"Let me see your ear." My breath caught in my chest as I heard the words, nearly the same as I'd heard them before, from the woman I'd just handed a receipt to. I turned slowly, half expecting the woman who'd been pleasant in line to have turned into the same scraggly-haired woman who'd tormented me before. But, instead of a sneer, she was smiling, and her blue eyes were lit up in almost-excitement. I let out the breath I'd been holding and turned so that she could get a better look at my left ear, bearing a tragus and an anti tragus and 4ga lobe .
At A Glance IAM gothicphoenixx When It just happened
"Did you have any problems with that?" she asked. I asked for clarification on which one, and she told me "the ones on the inside." I told her that, beyond normal, no, not really. She explained that she was asking because, recently, her daughter had gotten an industrial, though she didn't call it that. Instead, she made hand gestures about where it was, and I supplied the word for her, telling her that I'd had a similar piercing at one point, but had taken it out. "That one," I said, "did cause some problems," and I pointed out the dent that had been left from its positioning.
The woman told me that her daughter had gotten the piercing, and how she'd told her daughter she'd better tell her right away if she had any problems with it. Well, she did have problems with it, but didn't tell her mother. However, the girl's sister knew that she was having trouble with it, and that it was always red and sore, so she told her mother. Together they talked the girl into going and getting help for it. I was about to say "good," when she told me that the girl's doctor had told her to take out the piercing and given her antibiotics, but it had been a couple weeks the piercing had gotten worse, not better.
I sucked in a quick breath when she'd said "doctor" and cringed when she said "taken it out." After finishing the sentence she was on, the woman asked what should have been done. I told her that an infected piercing should be treated first, and then, if desired, taken out, not taken out before because the infection can become trapped inside. She made a face when I told her this, and I told her that what her doctor told her had been what my doctor had told me when I had the start of an infection in the piercing that became my industrial (I was already there for a routine check up, and told her that, despite her advice, I wasn't going to take them out), and that doctors, though intelligent, aren't really the best judges when it comes to what to do to take care of a piercing.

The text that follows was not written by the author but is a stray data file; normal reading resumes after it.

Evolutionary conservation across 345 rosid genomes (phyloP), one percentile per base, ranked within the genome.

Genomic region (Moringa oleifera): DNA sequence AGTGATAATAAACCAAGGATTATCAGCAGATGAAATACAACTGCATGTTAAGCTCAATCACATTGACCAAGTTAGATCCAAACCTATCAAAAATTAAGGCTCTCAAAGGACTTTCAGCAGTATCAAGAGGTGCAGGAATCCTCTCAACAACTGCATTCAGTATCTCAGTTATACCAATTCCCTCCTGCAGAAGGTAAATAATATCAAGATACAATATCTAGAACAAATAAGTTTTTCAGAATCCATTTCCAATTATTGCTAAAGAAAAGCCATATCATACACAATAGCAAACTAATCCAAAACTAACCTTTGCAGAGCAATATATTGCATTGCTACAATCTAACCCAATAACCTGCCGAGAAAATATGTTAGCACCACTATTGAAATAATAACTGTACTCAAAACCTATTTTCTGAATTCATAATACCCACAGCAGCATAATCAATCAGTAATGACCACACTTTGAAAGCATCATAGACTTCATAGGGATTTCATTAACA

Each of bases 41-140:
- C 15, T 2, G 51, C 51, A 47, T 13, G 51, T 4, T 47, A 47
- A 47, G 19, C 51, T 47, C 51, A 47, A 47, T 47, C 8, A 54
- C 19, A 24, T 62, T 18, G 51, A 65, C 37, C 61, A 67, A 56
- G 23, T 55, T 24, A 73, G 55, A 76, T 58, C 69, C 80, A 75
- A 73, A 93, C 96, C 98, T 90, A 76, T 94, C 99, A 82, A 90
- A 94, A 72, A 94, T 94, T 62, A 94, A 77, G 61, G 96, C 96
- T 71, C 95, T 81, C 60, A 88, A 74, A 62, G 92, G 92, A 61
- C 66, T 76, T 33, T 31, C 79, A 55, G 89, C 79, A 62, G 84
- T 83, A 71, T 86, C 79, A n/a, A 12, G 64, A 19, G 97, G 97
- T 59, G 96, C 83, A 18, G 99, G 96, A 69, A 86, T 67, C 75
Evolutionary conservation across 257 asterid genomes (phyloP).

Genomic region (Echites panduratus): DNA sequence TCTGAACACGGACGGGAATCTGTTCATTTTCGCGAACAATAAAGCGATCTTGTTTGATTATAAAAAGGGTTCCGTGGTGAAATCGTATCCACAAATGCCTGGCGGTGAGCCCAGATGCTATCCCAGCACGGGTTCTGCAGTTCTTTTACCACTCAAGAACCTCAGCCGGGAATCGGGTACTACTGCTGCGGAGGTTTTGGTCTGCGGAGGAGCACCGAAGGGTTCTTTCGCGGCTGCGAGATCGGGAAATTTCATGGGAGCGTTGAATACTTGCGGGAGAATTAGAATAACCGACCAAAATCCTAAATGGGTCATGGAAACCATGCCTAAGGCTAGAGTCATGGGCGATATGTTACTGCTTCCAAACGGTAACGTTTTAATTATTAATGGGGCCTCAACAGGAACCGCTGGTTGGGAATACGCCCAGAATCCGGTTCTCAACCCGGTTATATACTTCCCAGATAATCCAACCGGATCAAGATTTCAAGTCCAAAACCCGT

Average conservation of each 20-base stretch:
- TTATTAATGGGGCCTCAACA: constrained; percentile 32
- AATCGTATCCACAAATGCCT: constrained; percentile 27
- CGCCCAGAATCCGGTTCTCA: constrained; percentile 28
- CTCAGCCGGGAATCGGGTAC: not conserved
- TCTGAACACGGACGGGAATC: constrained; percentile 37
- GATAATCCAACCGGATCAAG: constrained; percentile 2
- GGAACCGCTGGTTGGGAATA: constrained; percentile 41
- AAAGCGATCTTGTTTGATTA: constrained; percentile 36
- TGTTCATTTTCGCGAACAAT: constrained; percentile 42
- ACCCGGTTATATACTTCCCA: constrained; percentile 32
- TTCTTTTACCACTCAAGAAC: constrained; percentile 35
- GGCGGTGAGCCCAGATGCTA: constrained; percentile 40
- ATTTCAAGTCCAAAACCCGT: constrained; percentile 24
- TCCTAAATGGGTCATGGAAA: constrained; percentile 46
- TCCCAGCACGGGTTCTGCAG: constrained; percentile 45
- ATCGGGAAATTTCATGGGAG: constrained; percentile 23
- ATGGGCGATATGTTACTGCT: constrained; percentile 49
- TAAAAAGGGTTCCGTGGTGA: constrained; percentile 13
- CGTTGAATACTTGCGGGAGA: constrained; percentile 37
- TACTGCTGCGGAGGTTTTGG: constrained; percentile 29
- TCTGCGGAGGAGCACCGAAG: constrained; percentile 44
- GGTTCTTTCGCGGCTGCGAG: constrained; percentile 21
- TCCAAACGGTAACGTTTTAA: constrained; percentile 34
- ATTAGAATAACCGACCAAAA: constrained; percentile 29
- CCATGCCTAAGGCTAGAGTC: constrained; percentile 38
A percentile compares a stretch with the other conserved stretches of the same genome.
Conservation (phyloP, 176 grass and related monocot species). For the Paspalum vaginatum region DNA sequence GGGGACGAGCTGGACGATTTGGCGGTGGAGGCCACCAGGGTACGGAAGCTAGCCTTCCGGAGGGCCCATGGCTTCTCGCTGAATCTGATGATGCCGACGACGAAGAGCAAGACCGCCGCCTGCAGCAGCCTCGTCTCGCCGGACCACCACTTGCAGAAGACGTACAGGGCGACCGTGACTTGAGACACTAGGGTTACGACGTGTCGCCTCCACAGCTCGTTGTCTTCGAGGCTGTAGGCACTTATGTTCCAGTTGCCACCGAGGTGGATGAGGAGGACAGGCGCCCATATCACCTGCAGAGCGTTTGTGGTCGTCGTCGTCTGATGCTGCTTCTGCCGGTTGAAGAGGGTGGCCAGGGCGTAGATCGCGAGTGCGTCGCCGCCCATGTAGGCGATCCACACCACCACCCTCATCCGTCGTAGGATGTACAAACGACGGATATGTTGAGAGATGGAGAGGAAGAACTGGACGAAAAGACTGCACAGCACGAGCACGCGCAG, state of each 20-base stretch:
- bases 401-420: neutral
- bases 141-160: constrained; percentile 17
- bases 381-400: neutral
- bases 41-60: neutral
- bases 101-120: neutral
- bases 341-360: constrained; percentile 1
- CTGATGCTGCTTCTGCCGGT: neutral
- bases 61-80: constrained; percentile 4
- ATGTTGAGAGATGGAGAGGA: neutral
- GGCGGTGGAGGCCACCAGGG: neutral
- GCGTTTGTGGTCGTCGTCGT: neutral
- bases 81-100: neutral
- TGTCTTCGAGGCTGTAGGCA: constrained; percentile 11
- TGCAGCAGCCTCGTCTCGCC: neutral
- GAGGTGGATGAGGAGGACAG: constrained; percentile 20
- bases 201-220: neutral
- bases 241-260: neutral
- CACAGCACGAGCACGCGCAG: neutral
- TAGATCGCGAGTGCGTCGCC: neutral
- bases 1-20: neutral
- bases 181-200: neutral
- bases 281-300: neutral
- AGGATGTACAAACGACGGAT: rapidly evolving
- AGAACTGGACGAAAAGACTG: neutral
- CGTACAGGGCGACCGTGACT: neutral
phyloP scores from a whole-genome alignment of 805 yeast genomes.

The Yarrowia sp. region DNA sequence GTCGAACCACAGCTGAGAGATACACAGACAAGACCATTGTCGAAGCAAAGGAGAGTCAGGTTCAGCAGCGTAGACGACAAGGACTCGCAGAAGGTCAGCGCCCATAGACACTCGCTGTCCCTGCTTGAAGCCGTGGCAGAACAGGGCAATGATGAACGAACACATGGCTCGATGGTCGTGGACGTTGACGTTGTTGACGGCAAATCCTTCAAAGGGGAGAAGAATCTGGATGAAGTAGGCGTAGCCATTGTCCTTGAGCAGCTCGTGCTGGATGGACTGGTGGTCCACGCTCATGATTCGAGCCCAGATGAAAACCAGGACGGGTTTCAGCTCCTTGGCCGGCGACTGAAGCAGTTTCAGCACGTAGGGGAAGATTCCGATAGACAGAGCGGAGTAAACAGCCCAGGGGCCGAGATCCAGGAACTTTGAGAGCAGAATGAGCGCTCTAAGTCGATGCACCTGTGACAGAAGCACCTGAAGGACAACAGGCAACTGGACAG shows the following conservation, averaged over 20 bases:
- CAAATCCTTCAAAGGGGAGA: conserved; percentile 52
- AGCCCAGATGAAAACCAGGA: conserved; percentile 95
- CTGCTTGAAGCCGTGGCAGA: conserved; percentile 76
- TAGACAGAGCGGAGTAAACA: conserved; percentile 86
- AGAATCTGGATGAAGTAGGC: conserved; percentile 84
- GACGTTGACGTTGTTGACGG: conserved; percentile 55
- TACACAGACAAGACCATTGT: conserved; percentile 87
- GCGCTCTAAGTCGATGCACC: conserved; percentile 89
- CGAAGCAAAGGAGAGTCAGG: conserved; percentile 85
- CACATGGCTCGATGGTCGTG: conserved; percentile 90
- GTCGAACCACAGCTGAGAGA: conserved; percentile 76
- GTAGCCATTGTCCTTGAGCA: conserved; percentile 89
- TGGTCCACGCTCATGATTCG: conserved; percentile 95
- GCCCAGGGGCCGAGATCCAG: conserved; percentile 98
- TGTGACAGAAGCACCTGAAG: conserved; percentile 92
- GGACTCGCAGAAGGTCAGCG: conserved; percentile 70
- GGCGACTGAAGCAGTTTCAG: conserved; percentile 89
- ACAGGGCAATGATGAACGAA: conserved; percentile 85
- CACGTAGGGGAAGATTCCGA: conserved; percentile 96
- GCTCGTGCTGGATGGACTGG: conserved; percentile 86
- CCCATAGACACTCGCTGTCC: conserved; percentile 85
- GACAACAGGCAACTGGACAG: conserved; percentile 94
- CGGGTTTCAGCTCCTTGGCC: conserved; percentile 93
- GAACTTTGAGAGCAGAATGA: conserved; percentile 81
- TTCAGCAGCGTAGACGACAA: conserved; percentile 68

"So, she should have left it in, huh?" she asked, then told me how she thought her daughter had what her husband had called "cauliflower ear", and how now it was all swollen and red and purple. She asked if it might have to be taken off surgically. I repeated that yes, it should have been left in, but not to try to put it back in now. I couldn't tell her what the growth would be precisely, but told her that some people have had to have keloids surgically removed. I mentioned heat packing and salt soaks might help. "But the best thing for her to do," I said, "is go to the piercer. He or she should know better than anyone what's going on with it, and what she needs to do."
The mother clapped her hands and said "I knew it. That's what I told her to do, but she didn't want to." For the life of me, I can't imagine why anyone would go to a doctor with no expertise in piercing over the person who performed the piercing (but then, I'm also leery about doctors in general), but I told her to encourage her daughter to go and see the piercer as soon as possible, and she said that she would. We talked for a couple more minutes until my next guest came up, and she thanked me multiple times for my help. Though I hadn't really done much but offer basic (and mostly common sense) advice, it made me feel good that, in addition to this incident not being a repeat of the previous one, I was able to help someone with more than scanning their groceries. It is people like this woman, who genuinely want to know about something rather than to harass, who make the people with opposite intentions easier to bear. And, this incident further convinces me that mods in the workplace are a benefit, not just to the modified individuals, but to those who know and love them, and perhaps don't know who else to turn to.
Return to Editorial / Article